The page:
Luis and Isco were intimate friends. They lived in a country called Bagdad. Though these two friends had been brought up together in the same school, their ideas were different. Luis believed that gentleness and kindness were the second heaven, while Isco’s belief was that wealth was the source of happiness and peace in life.
One day, while they were eating, Isco said, “Don’t you believe, my friend, that a rich man, however cruel he may be, is known everywhere and has great power over all his people? A poor man may be gentle and kind, but then he is disdainfully looked upon by his neighbors.”
“Oh,” answered Luis, “I know it, but to me everybody is the same. I love them all, and I am not enchanted by anything that glisters.”
“My friend,” said Isco, “our conversation is becoming serious. Let us take a walk this afternoon and see how these theories work out in the lives of men.”
That afternoon Luis and Isco went to a town called Cohija. On their way they saw a rope-maker, Lucas by name, who by his condition showed his great suffering from poverty. He approached Lucas and gave him a roll of paper money, saying, “Now, Lucas, take this money and spend it judiciously.”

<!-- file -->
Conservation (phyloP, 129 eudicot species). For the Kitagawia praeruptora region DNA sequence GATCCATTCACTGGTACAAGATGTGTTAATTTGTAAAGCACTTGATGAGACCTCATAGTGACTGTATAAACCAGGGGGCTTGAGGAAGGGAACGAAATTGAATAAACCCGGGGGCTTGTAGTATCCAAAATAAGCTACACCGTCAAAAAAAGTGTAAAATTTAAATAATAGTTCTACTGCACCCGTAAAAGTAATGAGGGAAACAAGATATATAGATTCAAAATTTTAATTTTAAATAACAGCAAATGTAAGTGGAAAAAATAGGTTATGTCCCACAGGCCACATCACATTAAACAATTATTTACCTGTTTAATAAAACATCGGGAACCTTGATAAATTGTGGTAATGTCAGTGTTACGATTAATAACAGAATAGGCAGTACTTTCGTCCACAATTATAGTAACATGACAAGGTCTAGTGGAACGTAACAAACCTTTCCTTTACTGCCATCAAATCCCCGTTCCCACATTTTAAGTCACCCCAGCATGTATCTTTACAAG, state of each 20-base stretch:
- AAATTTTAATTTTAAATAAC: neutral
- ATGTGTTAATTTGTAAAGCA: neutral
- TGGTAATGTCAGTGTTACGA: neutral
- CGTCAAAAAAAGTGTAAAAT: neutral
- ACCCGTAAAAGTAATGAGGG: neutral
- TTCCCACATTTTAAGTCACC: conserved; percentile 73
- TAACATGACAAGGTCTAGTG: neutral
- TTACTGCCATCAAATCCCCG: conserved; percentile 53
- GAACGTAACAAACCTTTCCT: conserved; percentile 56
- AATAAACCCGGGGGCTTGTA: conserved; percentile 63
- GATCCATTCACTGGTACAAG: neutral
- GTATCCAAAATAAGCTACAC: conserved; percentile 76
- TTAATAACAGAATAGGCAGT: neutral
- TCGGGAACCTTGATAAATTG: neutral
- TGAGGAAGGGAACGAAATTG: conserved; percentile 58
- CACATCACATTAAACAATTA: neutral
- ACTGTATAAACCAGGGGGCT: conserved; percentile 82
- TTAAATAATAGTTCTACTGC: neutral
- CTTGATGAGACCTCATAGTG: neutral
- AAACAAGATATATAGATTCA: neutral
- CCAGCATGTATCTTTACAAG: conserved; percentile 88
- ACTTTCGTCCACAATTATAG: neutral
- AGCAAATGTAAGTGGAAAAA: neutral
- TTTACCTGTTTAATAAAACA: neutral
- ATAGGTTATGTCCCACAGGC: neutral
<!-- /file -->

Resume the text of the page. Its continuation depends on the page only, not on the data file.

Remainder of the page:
Lucas was overjoyed: he hardly knew what to do. When he reached home, he related to his wife Zelima what had happened to him. As has been said, Lucas was very poor and was a rope-maker. He had six little children to support; but he had no money with which to feed them, nor could he get anything from his rope-making. Some days he could not sell even a yard of rope. When Lucas received the money from Luis, and had gone home and told his wife, he immediately went out again to buy food. He had one hundred pesos in paper money. He bought two pounds of meat, and a roll of cañamo; and as there was some more money left, he put it in one of the corners of his hat. Unfortunately, as he was walking home, an eagle was attracted by the smell of the meat, and began flying about his head. He frightened the bird away; but it flew so fast that its claws became entangled in his hat, which was snatched off his head and carried away some distance. When he searched for the money, it was gone. He could not find it anywhere.